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  • Writer's pictureD. Randall Faro

Sixty-five Inches

Morgan William is a college basketball player and she is 65. That is not her age, nor is she 6’5” tall. In a game where 75 inches (6’3”) – or more – is common, Ms. William is 65 inches (5’5”) short. As a point guard for the Mississippi State women’s basketball team, she helped lead them into the NCAA championship game the last two years. Notwithstanding that MS lost the final game both years, this small (her nickname, Itty Bitty) woman has been a powerhouse in a game of giants.

Stephen Hawking was an English theoretical physicist, cosmologist, author, and Director of Research at the Centre for Theoretical Cosmology within the University of Cambridge. He had a rare early-onset slow-progressing form of motor neuron malfunction, known as Lou Gehrig's disease, that gradually paralyzed him over the decades. This did not stop him from becoming one of the most learned and respected physicists of our day.

What we often consider handicaps are often not understood that way at all by those possessing them. Morgan William and Stephen Hawking are two of many who saw themselves just as gifted and capable as those who were taller or without ALS.

There are two primary factors that determine how we perform in life: attitude and practice. Without an I-am-capable attitude, often nothing will be attempted or little accomplished. Attitude is everything – we live as we think. But even with a super-positive attitude, achievements will often amount to little or nothing without practice. Try to imagine how many hours were spent on the basketball court by Morgan honing her skills. Try to imagine Stephen’s amount of reading followed by concentrated thought that led to his perceptive revelations.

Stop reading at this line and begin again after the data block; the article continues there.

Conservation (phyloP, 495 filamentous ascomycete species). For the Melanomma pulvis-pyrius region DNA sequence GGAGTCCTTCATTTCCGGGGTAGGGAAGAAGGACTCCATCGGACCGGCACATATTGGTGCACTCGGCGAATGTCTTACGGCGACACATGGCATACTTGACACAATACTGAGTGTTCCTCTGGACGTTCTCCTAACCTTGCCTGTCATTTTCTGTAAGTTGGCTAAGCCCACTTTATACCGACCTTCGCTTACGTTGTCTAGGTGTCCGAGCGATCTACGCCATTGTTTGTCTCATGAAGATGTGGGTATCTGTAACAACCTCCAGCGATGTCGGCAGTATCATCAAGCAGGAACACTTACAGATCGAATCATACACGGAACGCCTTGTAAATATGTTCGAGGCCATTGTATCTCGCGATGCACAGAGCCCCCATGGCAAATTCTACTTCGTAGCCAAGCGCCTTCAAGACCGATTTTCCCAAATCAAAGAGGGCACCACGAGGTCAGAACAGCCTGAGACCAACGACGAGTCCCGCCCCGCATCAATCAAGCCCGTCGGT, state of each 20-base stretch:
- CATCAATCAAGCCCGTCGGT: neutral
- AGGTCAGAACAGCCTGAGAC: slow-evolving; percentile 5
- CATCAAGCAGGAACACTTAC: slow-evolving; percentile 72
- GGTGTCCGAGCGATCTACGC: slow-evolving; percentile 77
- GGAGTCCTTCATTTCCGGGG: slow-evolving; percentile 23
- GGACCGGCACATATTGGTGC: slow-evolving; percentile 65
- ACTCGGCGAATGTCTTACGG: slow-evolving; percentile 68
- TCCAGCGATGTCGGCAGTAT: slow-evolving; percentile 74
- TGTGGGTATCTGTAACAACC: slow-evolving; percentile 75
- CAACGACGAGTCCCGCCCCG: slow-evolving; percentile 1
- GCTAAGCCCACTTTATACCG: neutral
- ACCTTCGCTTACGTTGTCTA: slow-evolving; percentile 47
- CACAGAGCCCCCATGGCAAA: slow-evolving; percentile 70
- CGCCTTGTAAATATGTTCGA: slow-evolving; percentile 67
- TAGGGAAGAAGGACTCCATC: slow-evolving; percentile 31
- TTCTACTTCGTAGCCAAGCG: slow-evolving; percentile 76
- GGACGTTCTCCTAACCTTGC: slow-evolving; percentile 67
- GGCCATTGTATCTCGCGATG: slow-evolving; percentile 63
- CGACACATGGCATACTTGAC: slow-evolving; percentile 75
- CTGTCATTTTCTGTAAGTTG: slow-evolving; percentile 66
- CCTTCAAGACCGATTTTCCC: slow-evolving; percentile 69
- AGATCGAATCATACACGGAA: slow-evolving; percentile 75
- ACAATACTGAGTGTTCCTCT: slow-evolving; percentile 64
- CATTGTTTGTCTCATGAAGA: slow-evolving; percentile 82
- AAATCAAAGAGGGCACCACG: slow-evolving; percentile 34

All too often we sell ourselves short. The example of William and Hawking – and many others – encourage us to believe in ourselves and reach for the stars. Chances are that doing this will not result in one competing in a national championship game of some sort or becoming a physics professor at an esteemed university. But life is for the better when we develop and use the talents we have to the best of our ability. Each one of us will be happier, and the world will be a better place.

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